(Jo clears her throat) and says 'THANK YOU' for caring enough to wonder about this.
And I haz reasons (excuses):
As to the word 'antiseptic'. Millennia ago, long before they understood the mechanism by which it worked, folks knew some stuff discouraged infection. By mid-C18 folks had a word for that and it's the same one we use today. Antiseptic. The OED gives us a 1751 "Myrrh in a watery menstruum was 12 times more antiseptic than salt water."
The writer's problem is that 'antiseptic' sounds very modern.
So I sat for a while pondering whether I should use it. This is classic historical writer dilemma and one of the things that drives sensitive souls to drink -- coffee if not brandy, anyway. 'Historical Word Problem' hits me three, four times a book.
But antiseptic is a couple generations prior to date-of-story, so I went ahead and laid it down.
I also considered the vexed question of which medications would be carried as mix-it-yourself powders and which would be aqueous solutions or tincture-of-this-and-that. It seemed to me the choice depended on the exactness with which the solution must be prepared and how quickly the solution would be needed when called for.
I posited that Justine's mixture takes a good long while to go into solution -- thus the boiling water -- and is likely to be needed PDQ, if needed at all. Bottled at the source, it can be used immediately. Prepared In the field, it would need hot water and a long while to dissolve. This is the same reason a modern first aid kit intended for use in the outback would have its antiseptic in liquid, ready to use, form.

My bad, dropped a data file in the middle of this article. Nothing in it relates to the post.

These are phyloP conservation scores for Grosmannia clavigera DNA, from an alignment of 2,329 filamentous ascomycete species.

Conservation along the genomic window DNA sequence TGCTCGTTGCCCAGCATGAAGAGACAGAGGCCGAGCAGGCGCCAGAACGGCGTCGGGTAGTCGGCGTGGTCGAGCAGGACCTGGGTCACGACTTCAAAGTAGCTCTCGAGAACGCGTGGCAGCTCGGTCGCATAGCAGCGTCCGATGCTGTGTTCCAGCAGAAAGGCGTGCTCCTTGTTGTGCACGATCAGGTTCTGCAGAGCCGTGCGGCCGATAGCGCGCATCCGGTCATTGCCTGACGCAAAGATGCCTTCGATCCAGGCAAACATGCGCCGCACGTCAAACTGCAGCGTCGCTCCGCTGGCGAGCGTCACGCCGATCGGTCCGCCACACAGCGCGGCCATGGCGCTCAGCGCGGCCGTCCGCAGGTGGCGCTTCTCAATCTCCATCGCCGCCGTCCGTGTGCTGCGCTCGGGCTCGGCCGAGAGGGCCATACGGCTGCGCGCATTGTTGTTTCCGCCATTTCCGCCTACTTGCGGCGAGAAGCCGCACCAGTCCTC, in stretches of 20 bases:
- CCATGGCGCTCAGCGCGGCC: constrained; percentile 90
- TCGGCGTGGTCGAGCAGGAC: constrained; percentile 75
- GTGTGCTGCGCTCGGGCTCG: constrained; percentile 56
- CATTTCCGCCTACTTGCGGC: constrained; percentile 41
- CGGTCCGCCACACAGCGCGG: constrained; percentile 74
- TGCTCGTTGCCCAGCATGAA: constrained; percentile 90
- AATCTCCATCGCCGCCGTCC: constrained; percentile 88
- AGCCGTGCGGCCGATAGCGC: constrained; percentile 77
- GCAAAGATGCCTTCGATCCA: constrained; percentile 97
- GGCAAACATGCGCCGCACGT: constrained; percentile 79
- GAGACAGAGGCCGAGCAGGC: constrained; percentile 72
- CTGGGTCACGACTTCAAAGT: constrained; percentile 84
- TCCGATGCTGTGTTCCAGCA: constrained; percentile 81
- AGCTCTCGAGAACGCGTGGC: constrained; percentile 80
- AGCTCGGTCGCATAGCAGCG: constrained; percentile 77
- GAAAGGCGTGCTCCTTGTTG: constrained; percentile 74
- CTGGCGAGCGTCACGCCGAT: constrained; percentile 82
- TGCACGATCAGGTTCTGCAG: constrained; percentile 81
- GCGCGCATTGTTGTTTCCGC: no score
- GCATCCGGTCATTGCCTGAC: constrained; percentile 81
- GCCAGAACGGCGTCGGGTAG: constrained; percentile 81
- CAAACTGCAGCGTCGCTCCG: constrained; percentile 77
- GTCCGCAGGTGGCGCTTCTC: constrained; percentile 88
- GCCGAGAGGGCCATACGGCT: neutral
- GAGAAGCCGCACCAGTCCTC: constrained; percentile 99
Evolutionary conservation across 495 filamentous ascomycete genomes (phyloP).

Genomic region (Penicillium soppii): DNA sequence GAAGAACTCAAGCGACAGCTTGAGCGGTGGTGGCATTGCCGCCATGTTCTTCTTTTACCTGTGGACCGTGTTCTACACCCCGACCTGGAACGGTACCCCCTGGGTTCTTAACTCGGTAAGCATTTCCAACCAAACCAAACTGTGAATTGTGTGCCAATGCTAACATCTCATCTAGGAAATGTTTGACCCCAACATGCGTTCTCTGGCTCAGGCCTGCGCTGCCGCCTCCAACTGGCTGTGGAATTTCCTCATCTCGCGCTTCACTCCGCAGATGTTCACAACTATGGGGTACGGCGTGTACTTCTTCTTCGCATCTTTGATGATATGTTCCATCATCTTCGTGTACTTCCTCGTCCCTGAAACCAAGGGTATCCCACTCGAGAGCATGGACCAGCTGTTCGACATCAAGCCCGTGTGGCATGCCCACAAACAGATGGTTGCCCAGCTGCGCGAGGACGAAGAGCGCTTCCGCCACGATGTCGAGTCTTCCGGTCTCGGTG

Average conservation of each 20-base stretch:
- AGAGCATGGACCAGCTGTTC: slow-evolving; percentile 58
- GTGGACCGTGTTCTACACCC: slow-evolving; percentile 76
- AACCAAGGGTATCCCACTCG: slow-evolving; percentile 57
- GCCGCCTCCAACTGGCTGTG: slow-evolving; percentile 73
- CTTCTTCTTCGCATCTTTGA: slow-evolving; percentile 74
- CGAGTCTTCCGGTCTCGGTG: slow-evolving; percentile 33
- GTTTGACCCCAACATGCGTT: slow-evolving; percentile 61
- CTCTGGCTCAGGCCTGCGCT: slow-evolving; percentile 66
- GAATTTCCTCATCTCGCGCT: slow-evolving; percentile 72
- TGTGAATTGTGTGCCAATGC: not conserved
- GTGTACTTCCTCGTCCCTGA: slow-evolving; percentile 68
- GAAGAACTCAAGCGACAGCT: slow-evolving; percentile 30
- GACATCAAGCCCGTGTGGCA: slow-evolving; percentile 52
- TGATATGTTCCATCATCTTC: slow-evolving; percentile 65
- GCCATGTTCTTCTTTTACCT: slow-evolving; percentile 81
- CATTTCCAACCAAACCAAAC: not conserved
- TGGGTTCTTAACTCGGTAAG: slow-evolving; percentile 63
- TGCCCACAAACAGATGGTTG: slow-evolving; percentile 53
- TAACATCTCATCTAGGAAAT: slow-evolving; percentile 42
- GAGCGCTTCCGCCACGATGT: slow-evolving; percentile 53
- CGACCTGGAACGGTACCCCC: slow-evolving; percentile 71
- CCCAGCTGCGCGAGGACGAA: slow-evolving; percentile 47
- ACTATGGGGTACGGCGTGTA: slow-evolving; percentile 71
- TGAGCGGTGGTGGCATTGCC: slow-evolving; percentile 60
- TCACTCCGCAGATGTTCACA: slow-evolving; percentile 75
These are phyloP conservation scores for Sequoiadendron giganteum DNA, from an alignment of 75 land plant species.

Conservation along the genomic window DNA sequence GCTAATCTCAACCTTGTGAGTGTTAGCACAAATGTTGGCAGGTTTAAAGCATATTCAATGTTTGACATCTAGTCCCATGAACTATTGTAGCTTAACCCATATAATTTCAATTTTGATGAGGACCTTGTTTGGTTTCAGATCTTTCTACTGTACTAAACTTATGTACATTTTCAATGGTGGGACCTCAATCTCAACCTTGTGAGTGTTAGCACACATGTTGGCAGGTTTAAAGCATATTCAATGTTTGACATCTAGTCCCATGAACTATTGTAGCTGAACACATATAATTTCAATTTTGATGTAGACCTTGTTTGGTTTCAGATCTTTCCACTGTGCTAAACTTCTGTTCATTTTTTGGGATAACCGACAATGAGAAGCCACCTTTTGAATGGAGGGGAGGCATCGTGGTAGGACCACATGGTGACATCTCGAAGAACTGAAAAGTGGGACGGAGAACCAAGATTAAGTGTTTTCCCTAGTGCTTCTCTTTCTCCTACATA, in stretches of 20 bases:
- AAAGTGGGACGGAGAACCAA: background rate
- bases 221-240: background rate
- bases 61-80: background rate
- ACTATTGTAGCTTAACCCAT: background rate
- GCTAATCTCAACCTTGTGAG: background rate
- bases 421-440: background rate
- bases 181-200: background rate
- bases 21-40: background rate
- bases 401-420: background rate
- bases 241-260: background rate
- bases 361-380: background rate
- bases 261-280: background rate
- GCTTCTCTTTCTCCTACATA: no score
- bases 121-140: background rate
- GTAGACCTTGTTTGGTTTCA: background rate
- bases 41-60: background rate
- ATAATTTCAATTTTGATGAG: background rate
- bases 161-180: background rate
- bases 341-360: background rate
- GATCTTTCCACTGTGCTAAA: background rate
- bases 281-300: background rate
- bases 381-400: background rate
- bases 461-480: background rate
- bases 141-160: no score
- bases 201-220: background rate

Justine includes one bottle for immediate use and also the powder for mixing a further supply.
I have her dissolve in water rather than alcohol because this is a water-soluble powder. Oddly, I find no indication folks thought of alcohol as antiseptic in 1800. It may just be I haven't researched it enough.
Carrying liquids could feel a little 'off' to the reader for several reasons. I think it's because liquid is heavy. Some part of our mind is reluctance to see clunky bottles of liquid cumbering up a medical kit that has to be carried through the jungles of Borneo or wherever.
The medical cases of the era were heavy.